Zahedi’s new government soon reached an agreement with foreign oil companies to form a "Consortium" and "restore the flow of Iranian oil to world markets in substantial quantities."



    “who was so sadistic he even made Saddam look like a boy scout.”

    How trite, yet the sadistic murdering that occurred after the Shah’s reign was ended paled in comparison to that attributed to the Shah. I find it amusing that you wallow in the rhetoric of the terrorists and their supporters.

    The only thing more fascinating is your support to keep in power a more brutal thug in Saddam Hussein whom you think was removed illegally by the US led coalition.

    "Eventually, the American hating fundies overthrow the Shah."

    Wong; eventually the Western hating fundies who support and fund terrorists overthrew the Shah thanks to fecklessness of the Carter Administration who even allowed the overtaking of US soil through our embassy in Tehran and did nothing but act cowardly for the next 444 days our people were held hostage by a rogue regime who used rogue tactics.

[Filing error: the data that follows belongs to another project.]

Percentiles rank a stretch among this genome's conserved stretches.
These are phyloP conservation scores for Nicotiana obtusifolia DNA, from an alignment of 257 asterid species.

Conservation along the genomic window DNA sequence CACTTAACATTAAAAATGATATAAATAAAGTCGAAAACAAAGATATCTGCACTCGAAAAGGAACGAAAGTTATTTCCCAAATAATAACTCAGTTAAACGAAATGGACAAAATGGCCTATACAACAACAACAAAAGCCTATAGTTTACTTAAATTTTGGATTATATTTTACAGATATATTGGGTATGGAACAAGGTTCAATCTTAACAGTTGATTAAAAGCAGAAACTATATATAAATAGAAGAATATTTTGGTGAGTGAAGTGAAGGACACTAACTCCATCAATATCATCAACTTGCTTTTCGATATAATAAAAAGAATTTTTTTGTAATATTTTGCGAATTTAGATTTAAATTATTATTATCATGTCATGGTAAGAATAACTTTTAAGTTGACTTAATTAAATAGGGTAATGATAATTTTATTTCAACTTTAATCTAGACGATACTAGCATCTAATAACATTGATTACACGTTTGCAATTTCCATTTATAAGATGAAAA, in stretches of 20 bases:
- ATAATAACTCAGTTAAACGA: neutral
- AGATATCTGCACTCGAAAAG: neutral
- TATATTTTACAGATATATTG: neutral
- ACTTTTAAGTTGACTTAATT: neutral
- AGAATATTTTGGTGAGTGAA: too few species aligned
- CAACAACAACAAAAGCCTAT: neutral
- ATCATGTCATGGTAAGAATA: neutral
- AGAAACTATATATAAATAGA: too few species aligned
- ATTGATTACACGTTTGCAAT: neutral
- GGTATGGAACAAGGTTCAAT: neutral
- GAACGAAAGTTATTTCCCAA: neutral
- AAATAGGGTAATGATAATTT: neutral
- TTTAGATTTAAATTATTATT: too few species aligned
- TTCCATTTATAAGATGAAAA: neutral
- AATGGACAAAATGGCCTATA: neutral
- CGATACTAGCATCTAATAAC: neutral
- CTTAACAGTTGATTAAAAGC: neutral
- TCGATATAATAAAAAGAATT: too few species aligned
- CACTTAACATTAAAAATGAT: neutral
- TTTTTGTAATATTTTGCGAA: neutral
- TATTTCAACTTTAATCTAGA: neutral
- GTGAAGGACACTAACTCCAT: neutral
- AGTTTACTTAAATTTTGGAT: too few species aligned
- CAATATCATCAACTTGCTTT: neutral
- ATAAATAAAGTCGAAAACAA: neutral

I suggest you take some history lessons before attempting to re-write them on this forum with your inane accounting of what occurred. You sound more like an Osama or Liberal mouthpiece than someone credible who has a historical knowledge of what went on.

    I think you have "blowback" on the brain. Blowback is a figment of terrorist propaganda which Liberals, and apparently you, swallow with little or no suspension of disbelief.
    If you so believe in our Iran policy, why lie about it? What you posted is not even close to the truth. Did it come from some Neocon think tank, that is, if there are any of them left?

    Here, read this, and before you start whining that the source is bad, here is the source's bibliography: